The primacy effect is the tendency for individuals without neurological impairment to show enhanced memory for items presented at the beginning of a list relative to items presented in the middle of the list. At test, items presented at the beginning of a list are retrieved from long-term or secondary memory stores. The primacy effect, therefore, is affected by factors influencing long-term memory ability, such as attentional resources, opportunities for rehearsal, and neurodegenerative processes including Alzheimer’s disease. The primacy effect is part of the larger serial position effect.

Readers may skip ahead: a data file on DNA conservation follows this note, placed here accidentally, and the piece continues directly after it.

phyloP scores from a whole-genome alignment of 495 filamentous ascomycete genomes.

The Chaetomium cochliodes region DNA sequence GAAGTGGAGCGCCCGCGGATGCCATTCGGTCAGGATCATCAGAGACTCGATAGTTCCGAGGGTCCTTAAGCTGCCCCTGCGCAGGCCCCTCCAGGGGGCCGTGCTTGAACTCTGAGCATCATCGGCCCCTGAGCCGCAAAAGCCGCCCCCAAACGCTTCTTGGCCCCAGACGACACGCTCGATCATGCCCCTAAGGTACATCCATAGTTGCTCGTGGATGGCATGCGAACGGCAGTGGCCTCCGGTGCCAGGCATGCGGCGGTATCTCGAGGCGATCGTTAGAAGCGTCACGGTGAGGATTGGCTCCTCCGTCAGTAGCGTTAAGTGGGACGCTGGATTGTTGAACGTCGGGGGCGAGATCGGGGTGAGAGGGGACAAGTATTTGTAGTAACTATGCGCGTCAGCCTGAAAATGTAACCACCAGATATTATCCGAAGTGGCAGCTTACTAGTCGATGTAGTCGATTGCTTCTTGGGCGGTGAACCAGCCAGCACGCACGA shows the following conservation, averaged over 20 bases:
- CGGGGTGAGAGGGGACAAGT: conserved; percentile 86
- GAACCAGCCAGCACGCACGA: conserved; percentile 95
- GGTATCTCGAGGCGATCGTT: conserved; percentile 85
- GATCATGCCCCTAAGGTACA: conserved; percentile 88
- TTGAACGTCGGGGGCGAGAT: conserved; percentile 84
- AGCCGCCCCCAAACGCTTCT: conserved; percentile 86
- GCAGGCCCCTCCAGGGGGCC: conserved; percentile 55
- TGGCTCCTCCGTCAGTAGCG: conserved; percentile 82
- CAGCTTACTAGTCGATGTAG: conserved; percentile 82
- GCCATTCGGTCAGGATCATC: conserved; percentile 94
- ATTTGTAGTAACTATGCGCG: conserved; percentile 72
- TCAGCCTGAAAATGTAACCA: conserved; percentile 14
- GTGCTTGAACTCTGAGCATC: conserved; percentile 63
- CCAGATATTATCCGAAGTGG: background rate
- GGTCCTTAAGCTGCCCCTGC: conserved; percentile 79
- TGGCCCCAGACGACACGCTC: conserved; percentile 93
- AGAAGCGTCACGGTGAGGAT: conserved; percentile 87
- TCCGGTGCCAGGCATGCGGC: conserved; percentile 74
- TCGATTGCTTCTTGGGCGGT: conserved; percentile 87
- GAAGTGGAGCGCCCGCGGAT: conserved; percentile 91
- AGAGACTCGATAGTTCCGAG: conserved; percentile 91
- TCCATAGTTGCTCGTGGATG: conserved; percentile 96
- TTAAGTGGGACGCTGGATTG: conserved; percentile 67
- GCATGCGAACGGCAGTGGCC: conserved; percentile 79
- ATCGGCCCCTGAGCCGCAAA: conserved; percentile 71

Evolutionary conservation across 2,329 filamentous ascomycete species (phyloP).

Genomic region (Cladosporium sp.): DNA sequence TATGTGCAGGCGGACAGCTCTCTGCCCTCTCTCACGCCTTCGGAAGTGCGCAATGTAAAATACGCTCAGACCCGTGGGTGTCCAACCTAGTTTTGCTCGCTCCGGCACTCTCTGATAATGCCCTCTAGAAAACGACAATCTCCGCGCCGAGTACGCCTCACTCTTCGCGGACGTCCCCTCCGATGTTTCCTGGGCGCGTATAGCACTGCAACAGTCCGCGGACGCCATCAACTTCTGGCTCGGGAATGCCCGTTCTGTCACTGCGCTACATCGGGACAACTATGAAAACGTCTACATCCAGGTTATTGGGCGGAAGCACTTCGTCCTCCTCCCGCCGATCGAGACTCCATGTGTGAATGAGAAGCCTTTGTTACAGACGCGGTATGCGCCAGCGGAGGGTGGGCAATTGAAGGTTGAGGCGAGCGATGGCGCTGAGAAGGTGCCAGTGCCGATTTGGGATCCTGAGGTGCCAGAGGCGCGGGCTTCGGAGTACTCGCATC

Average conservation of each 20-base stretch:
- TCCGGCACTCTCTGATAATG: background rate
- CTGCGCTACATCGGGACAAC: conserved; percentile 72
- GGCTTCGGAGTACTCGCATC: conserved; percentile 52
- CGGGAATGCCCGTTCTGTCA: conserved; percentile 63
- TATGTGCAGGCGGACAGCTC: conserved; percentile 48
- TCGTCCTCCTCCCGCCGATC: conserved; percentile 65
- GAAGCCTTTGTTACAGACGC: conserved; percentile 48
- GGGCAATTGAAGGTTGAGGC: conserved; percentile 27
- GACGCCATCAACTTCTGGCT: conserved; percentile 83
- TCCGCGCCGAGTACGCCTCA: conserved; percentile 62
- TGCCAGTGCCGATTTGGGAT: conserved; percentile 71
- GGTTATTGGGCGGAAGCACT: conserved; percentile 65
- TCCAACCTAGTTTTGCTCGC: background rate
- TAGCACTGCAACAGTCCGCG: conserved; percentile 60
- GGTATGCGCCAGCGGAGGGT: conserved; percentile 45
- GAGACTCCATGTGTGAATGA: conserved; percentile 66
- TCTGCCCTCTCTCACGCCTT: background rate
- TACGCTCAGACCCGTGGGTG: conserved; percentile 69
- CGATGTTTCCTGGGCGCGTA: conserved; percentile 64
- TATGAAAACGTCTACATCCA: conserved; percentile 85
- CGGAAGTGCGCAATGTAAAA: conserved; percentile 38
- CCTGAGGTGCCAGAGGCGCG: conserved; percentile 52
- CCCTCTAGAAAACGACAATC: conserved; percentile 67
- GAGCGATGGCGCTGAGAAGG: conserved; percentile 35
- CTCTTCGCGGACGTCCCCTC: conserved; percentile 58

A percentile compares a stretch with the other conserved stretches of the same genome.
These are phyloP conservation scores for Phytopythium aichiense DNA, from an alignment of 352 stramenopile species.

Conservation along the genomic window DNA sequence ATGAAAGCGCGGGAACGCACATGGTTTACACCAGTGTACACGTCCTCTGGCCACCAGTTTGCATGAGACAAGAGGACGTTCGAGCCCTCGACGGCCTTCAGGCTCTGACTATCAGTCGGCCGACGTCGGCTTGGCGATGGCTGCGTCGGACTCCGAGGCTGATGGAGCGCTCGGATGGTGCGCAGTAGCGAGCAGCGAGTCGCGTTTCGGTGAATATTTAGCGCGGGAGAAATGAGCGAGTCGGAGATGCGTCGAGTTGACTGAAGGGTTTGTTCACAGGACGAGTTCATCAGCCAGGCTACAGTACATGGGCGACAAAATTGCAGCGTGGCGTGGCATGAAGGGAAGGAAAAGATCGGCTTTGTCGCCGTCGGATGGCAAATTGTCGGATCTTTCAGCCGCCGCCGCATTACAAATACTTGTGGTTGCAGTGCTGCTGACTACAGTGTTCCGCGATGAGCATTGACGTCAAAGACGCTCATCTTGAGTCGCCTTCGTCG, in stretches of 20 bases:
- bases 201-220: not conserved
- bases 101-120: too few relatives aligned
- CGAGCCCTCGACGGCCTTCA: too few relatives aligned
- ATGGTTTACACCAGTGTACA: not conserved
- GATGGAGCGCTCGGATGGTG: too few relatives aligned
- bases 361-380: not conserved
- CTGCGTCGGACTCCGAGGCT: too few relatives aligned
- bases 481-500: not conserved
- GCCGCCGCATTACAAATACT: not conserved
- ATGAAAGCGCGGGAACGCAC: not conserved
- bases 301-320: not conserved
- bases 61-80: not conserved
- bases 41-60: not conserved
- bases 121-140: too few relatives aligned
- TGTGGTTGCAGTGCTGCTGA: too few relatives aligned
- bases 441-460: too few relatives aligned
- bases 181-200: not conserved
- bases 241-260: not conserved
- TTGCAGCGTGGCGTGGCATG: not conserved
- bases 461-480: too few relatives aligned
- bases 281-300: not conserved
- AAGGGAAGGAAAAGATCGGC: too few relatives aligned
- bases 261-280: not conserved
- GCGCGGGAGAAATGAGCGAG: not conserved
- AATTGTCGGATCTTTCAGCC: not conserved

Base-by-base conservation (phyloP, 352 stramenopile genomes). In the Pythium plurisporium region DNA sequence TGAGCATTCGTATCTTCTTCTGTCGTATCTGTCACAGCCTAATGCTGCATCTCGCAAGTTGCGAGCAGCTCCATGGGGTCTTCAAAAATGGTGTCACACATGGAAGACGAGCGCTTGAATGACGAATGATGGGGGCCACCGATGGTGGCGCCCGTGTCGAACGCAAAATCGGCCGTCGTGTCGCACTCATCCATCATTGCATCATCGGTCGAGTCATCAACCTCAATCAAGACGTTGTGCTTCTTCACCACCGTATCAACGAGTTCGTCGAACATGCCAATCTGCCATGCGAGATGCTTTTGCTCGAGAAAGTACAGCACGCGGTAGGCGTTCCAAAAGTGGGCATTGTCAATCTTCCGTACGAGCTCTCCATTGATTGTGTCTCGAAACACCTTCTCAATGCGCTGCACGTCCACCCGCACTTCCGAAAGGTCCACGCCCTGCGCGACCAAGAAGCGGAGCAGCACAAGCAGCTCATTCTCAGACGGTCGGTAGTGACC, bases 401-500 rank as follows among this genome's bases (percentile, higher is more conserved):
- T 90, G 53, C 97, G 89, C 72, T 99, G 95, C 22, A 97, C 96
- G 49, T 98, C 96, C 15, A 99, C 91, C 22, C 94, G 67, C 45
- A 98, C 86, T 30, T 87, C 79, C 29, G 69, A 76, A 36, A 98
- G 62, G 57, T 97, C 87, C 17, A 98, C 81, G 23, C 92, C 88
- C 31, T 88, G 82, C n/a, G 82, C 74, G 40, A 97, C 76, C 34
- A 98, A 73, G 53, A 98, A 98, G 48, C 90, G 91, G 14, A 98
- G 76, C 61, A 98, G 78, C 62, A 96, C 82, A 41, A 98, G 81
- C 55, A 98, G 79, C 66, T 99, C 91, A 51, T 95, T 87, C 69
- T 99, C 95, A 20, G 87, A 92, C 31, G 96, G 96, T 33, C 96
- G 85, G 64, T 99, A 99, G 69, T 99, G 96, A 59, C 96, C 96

References and Readings
- Tulving, E., & Craik, F. I. M. (Eds.). (2000). The Oxford handbook of memory. New York: Oxford University Press.Google Scholar